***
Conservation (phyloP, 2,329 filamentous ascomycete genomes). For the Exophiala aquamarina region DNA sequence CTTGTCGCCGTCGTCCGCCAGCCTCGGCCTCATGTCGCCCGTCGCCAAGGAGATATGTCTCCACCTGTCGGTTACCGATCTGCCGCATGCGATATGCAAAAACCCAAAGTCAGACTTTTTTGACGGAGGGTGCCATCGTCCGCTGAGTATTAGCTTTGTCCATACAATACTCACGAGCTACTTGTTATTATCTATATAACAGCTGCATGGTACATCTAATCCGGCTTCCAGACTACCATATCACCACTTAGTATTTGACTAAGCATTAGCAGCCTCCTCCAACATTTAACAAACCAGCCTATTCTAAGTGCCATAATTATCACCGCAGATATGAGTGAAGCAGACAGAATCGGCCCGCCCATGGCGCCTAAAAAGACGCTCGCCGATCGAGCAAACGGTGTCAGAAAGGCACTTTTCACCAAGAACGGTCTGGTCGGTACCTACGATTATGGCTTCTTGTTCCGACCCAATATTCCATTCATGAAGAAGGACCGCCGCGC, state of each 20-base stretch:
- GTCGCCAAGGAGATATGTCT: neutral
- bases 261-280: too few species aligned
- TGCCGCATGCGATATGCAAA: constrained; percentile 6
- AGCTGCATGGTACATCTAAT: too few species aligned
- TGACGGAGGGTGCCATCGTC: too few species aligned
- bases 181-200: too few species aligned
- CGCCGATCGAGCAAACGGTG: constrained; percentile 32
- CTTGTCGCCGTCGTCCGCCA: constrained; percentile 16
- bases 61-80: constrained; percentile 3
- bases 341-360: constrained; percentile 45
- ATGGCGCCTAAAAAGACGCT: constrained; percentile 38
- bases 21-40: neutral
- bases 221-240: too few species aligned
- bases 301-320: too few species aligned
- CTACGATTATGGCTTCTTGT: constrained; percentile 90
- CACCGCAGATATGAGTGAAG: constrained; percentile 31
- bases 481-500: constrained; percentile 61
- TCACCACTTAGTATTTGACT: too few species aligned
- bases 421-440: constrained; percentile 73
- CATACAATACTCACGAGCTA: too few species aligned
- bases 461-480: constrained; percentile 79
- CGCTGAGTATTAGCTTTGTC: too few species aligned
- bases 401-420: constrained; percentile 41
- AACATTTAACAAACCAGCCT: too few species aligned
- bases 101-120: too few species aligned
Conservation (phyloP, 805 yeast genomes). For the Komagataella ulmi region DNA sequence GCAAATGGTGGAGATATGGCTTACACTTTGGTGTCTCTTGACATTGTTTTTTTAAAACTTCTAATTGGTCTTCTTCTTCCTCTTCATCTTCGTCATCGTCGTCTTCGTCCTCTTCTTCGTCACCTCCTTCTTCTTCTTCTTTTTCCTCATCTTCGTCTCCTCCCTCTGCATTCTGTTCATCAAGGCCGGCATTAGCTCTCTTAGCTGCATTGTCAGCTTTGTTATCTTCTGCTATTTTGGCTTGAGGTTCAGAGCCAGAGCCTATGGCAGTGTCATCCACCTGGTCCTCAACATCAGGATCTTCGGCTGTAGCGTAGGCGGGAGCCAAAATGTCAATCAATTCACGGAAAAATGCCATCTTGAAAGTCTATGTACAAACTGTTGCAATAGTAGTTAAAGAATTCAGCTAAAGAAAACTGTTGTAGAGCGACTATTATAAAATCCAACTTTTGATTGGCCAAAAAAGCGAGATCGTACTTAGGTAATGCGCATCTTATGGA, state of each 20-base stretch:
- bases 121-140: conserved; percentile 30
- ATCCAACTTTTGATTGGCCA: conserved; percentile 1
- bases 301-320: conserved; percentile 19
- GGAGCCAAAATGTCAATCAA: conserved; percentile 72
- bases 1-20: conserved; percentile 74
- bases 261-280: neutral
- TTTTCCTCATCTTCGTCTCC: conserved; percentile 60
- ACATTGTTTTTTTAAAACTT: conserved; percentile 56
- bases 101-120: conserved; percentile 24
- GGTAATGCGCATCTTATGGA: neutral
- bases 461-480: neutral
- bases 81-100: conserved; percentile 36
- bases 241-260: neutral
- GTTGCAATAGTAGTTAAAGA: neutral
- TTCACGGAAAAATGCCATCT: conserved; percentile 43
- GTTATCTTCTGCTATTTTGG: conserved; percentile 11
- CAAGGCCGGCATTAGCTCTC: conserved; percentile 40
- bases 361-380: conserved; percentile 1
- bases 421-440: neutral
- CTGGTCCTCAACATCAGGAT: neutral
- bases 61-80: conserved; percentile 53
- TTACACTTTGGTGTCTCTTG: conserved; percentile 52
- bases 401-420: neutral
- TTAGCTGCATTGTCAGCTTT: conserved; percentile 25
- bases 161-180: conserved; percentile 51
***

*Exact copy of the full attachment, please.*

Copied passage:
Conservation (phyloP, 2,329 filamentous ascomycete genomes). For the Exophiala aquamarina region DNA sequence CTTGTCGCCGTCGTCCGCCAGCCTCGGCCTCATGTCGCCCGTCGCCAAGGAGATATGTCTCCACCTGTCGGTTACCGATCTGCCGCATGCGATATGCAAAAACCCAAAGTCAGACTTTTTTGACGGAGGGTGCCATCGTCCGCTGAGTATTAGCTTTGTCCATACAATACTCACGAGCTACTTGTTATTATCTATATAACAGCTGCATGGTACATCTAATCCGGCTTCCAGACTACCATATCACCACTTAGTATTTGACTAAGCATTAGCAGCCTCCTCCAACATTTAACAAACCAGCCTATTCTAAGTGCCATAATTATCACCGCAGATATGAGTGAAGCAGACAGAATCGGCCCGCCCATGGCGCCTAAAAAGACGCTCGCCGATCGAGCAAACGGTGTCAGAAAGGCACTTTTCACCAAGAACGGTCTGGTCGGTACCTACGATTATGGCTTCTTGTTCCGACCCAATATTCCATTCATGAAGAAGGACCGCCGCGC, state of each 20-base stretch:
- GTCGCCAAGGAGATATGTCT: neutral
- bases 261-280: too few species aligned
- TGCCGCATGCGATATGCAAA: constrained; percentile 6
- AGCTGCATGGTACATCTAAT: too few species aligned
- TGACGGAGGGTGCCATCGTC: too few species aligned
- bases 181-200: too few species aligned
- CGCCGATCGAGCAAACGGTG: constrained; percentile 32
- CTTGTCGCCGTCGTCCGCCA: constrained; percentile 16
- bases 61-80: constrained; percentile 3
- bases 341-360: constrained; percentile 45
- ATGGCGCCTAAAAAGACGCT: constrained; percentile 38
- bases 21-40: neutral
- bases 221-240: too few species aligned
- bases 301-320: too few species aligned
- CTACGATTATGGCTTCTTGT: constrained; percentile 90
- CACCGCAGATATGAGTGAAG: constrained; percentile 31
- bases 481-500: constrained; percentile 61
- TCACCACTTAGTATTTGACT: too few species aligned
- bases 421-440: constrained; percentile 73
- CATACAATACTCACGAGCTA: too few species aligned
- bases 461-480: constrained; percentile 79
- CGCTGAGTATTAGCTTTGTC: too few species aligned
- bases 401-420: constrained; percentile 41
- AACATTTAACAAACCAGCCT: too few species aligned
- bases 101-120: too few species aligned
Conservation (phyloP, 805 yeast genomes). For the Komagataella ulmi region DNA sequence GCAAATGGTGGAGATATGGCTTACACTTTGGTGTCTCTTGACATTGTTTTTTTAAAACTTCTAATTGGTCTTCTTCTTCCTCTTCATCTTCGTCATCGTCGTCTTCGTCCTCTTCTTCGTCACCTCCTTCTTCTTCTTCTTTTTCCTCATCTTCGTCTCCTCCCTCTGCATTCTGTTCATCAAGGCCGGCATTAGCTCTCTTAGCTGCATTGTCAGCTTTGTTATCTTCTGCTATTTTGGCTTGAGGTTCAGAGCCAGAGCCTATGGCAGTGTCATCCACCTGGTCCTCAACATCAGGATCTTCGGCTGTAGCGTAGGCGGGAGCCAAAATGTCAATCAATTCACGGAAAAATGCCATCTTGAAAGTCTATGTACAAACTGTTGCAATAGTAGTTAAAGAATTCAGCTAAAGAAAACTGTTGTAGAGCGACTATTATAAAATCCAACTTTTGATTGGCCAAAAAAGCGAGATCGTACTTAGGTAATGCGCATCTTATGGA, state of each 20-base stretch:
- bases 121-140: conserved; percentile 30
- ATCCAACTTTTGATTGGCCA: conserved; percentile 1
- bases 301-320: conserved; percentile 19
- GGAGCCAAAATGTCAATCAA: conserved; percentile 72
- bases 1-20: conserved; percentile 74
- bases 261-280: neutral
- TTTTCCTCATCTTCGTCTCC: conserved; percentile 60
- ACATTGTTTTTTTAAAACTT: conserved; percentile 56
- bases 101-120: conserved; percentile 24
- GGTAATGCGCATCTTATGGA: neutral
- bases 461-480: neutral
- bases 81-100: conserved; percentile 36
- bases 241-260: neutral
- GTTGCAATAGTAGTTAAAGA: neutral
- TTCACGGAAAAATGCCATCT: conserved; percentile 43
- GTTATCTTCTGCTATTTTGG: conserved; percentile 11
- CAAGGCCGGCATTAGCTCTC: conserved; percentile 40
- bases 361-380: conserved; percentile 1
- bases 421-440: neutral
- CTGGTCCTCAACATCAGGAT: neutral
- bases 61-80: conserved; percentile 53
- TTACACTTTGGTGTCTCTTG: conserved; percentile 52
- bases 401-420: neutral
- TTAGCTGCATTGTCAGCTTT: conserved; percentile 25
- bases 161-180: conserved; percentile 51